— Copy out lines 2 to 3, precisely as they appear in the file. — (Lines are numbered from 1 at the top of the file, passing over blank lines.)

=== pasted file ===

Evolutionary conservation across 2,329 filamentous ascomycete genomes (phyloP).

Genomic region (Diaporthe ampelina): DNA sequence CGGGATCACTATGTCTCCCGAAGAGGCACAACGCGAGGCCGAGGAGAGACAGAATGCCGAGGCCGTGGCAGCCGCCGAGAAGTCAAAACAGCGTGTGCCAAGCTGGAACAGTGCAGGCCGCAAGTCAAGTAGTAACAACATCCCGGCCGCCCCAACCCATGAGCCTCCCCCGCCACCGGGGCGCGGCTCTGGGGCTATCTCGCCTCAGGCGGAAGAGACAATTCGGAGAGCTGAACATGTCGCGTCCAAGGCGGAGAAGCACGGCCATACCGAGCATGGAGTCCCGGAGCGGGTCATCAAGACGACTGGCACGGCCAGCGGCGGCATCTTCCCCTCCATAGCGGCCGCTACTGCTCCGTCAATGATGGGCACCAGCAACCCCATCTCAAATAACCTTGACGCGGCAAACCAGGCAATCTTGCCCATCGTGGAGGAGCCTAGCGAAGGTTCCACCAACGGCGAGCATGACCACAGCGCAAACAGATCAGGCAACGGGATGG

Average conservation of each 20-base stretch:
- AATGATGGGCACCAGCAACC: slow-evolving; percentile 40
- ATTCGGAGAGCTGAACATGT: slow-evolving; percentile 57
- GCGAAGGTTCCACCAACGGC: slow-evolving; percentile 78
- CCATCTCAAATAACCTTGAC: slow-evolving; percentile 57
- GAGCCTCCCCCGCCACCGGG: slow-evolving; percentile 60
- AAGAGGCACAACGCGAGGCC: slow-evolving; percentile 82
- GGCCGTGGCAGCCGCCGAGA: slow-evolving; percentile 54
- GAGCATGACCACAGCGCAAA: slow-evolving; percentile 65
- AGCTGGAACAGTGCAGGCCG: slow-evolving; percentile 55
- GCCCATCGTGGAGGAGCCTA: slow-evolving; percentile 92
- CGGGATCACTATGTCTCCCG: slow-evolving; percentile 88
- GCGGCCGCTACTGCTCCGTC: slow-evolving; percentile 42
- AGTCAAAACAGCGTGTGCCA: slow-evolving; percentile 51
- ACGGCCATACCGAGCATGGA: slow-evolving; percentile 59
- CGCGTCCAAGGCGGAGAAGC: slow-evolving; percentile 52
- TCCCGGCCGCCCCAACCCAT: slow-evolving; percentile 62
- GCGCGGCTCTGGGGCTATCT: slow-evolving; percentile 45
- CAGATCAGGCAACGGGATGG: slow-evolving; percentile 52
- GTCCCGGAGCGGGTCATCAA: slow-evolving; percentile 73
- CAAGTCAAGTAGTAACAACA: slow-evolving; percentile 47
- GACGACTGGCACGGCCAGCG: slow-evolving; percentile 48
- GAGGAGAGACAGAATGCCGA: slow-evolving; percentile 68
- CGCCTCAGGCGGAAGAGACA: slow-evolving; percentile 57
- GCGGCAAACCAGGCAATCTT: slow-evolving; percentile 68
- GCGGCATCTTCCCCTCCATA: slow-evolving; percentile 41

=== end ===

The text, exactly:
Genomic region (Diaporthe ampelina): DNA sequence CGGGATCACTATGTCTCCCGAAGAGGCACAACGCGAGGCCGAGGAGAGACAGAATGCCGAGGCCGTGGCAGCCGCCGAGAAGTCAAAACAGCGTGTGCCAAGCTGGAACAGTGCAGGCCGCAAGTCAAGTAGTAACAACATCCCGGCCGCCCCAACCCATGAGCCTCCCCCGCCACCGGGGCGCGGCTCTGGGGCTATCTCGCCTCAGGCGGAAGAGACAATTCGGAGAGCTGAACATGTCGCGTCCAAGGCGGAGAAGCACGGCCATACCGAGCATGGAGTCCCGGAGCGGGTCATCAAGACGACTGGCACGGCCAGCGGCGGCATCTTCCCCTCCATAGCGGCCGCTACTGCTCCGTCAATGATGGGCACCAGCAACCCCATCTCAAATAACCTTGACGCGGCAAACCAGGCAATCTTGCCCATCGTGGAGGAGCCTAGCGAAGGTTCCACCAACGGCGAGCATGACCACAGCGCAAACAGATCAGGCAACGGGATGG

Average conservation of each 20-base stretch: